Dr Phil Moore, Deputy Chair of KCCG and Mental Health Clinical Lead, gave a presentation to the Panel explaining the Thrive Kingston strategy. He confirmed that this was in line with the national policy (FYFVMH) and provides a vision for mental health and wellbeing and a guide to shape the future provision setting out the policy for prevention, early intervention, self-care, treatment and recovery. 


The Thrive concept is international and developed in New York. Thrive London has six key aspirations:

·         A city where individuals and communities take the lead

·         A city free from mental health stigma and discrimination

·         A city that maximises the potential of children and young people

·         A city with a happy healthy and productive workforce

·         A city with services that are there when and where needed

·         A zero suicide city


Thrive Kingston has five key themes and Appendix 2 to the report expanded on these themes (pages A18 to A25):

·         Wellbeing and prevention

·         Early intervention

·         Community connection

·         Access to Services

·         Joined up Care


Priorities being progressed in 2017-18 are:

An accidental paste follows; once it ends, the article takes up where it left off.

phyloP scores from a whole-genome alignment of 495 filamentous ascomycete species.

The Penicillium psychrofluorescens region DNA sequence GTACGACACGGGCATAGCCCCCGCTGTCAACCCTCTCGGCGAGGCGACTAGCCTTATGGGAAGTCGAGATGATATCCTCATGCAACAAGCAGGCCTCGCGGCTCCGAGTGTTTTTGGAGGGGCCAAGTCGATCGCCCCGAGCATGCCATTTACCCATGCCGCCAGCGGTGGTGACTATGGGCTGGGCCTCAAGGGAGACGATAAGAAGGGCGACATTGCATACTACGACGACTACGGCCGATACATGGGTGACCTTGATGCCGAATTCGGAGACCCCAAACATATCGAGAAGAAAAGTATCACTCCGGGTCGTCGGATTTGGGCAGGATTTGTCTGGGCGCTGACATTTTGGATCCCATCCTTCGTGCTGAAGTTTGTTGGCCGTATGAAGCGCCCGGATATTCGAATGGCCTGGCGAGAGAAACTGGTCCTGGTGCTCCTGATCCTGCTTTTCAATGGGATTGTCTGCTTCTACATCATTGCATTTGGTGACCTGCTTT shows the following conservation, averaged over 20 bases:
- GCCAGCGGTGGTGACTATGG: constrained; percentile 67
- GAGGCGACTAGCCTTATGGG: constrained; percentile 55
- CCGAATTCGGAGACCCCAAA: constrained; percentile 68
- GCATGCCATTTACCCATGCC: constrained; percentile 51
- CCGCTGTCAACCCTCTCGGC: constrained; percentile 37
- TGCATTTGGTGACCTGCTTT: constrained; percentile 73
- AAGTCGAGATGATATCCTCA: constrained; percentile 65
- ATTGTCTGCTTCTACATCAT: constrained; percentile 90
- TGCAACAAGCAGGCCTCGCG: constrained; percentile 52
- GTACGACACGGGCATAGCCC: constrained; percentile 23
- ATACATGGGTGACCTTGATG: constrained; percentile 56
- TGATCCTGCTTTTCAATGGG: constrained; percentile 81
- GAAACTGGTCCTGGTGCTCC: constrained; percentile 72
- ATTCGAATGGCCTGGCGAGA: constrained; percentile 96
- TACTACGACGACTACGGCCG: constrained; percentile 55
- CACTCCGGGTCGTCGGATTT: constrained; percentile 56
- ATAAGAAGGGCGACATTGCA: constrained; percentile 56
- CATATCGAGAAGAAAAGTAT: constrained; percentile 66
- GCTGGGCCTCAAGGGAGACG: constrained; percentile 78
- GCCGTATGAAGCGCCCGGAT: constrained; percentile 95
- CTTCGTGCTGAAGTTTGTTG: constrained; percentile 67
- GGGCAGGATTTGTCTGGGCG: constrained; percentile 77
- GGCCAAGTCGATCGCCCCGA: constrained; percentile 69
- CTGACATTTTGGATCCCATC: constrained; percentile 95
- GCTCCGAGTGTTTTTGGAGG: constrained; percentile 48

·         Early years, children and family, schools prevention

·         Workplace mental health

·         Directory of services

·         Development of primary care

·         Peer support networks

·         Triaging and single point of access

·         Roadmap of services and establishment of mental health and wellbeing hub


There are 200,000 people registered with Kingston GPs. Approximately 10% have common mental health problems (depression and/or anxiety) and 1% have a serious mental illness such as bipolar or schizophrenia.  Almost 10% of children and young people experience some form of mental health problem. 


Employment rates for people with mental health problems are less compared with people with other health conditions and are 31% below the general population.  Only 25% of people with mental health problems receive the treatment recommended by the evidence.  Dr Moore drew attention to the fact that periods of poor mental health are normal for most of us and only a small proportion are longer term.


Dr Helen Raison spoke about suicide prevention in Kingston.  This is led by Public Health but involves working jointly with health partners.